File count, 4 bytes

Unsigned long integer represented as four bytes, holding the number of files present in the archive.

Uncompressed size, 4 bytes

Unsigned long integer represented as four bytes, holding the total size of the archive's files when uncompressed.

Compressed size, 4 bytes

Unsigned long integer represented as four bytes, holding the total size of the archive's files in their stored (compressed) form

Extra Header Field - Spanned Archive Marker

This is an optional field, written after the Standard Header but before the first Entity Block, denoting that the current archive spans multiple files. Its structure is:

Signature, 4 bytes

The bytes 0x4A, 0x50, 0x01, 0x01

Extra Field Length, 2 bytes

The length of the extra field, without counting the signature length. It's value is fixed and equals 4.

Number of parts, 2 bytes

The total number of parts this archive consists of.

When creating spanned archives, the first file (part) of the archive set has an extension of .j01, the next part has an extension of .j02 and so on. The last file of the archive set has the extension .jpa.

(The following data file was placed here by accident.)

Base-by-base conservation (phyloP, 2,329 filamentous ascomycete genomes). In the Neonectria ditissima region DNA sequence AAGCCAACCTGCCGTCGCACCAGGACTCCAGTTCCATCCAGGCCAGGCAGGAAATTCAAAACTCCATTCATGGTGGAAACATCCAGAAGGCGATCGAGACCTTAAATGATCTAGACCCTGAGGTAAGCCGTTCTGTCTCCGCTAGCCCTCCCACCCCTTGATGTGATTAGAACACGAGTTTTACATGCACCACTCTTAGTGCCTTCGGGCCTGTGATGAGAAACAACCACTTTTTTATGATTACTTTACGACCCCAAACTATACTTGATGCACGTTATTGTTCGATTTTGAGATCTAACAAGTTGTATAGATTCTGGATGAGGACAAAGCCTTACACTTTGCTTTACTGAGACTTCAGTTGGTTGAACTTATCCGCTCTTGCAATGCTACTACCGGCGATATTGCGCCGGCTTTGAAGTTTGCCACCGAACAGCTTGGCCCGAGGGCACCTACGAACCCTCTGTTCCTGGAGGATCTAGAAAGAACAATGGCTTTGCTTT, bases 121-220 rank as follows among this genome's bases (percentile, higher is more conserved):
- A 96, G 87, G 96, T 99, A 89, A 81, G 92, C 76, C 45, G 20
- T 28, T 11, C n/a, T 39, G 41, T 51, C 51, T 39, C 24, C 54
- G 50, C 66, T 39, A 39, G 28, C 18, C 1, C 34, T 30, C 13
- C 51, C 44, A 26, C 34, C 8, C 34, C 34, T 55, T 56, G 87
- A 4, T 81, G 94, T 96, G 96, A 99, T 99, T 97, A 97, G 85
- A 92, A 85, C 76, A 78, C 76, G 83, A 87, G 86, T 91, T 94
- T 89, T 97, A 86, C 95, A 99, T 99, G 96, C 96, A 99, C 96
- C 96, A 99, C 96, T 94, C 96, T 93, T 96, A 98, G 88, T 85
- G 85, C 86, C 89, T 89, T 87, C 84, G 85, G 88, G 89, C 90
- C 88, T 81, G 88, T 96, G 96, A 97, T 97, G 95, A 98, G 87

When creating spanned archives you must ensure that the Entity Description Block is within the limits of a single part, i.e. the contents of the Entity Description Block must not cross part boundaries. The File Data Block data can cross one or multiple part blocks.

Entity Block

An Entity Block is merely the aggregation of an Entity Description Block and at most one File Data Block. An Entity can be at present either a File or a Directory. If the entity is a File of zero length or if it is a Directory the File Data Block is omitted. In any other case, the File Data Block must exist.

Entity Description Block

The function of the Entity Description Block is to provide the client information about an Entity included in the archive. The client can then use this information in order to reconstruct a copy of the Entity on the client's file system. It is a binary block consisting of the following data (in order of appearance):

Signature, 3 bytes

The bytes 0x4A, 0x50, 0x46 (uppercase ASCII string “JPF”) used for identification purposes.

Block length, 2 bytes

Unsigned short integer, represented as 2 bytes, holding the total size of this Entity Description Block.

Length of entity path, 2 bytes.

Unsigned short integer, represented as 2 bytes, holding the size of the entity path data below.

Entity path data, variable length.

Holds the complete (relative) path of the Entity as a UTF16 encoded string, without trailing null. The path separator must be a forward slash (“/”), even on systems which use a different path separator, e.g. Windows.

Entity type, 1 byte.
  • 0x00 for directories (instructs the client to recursively create the directory specified in Entity path data).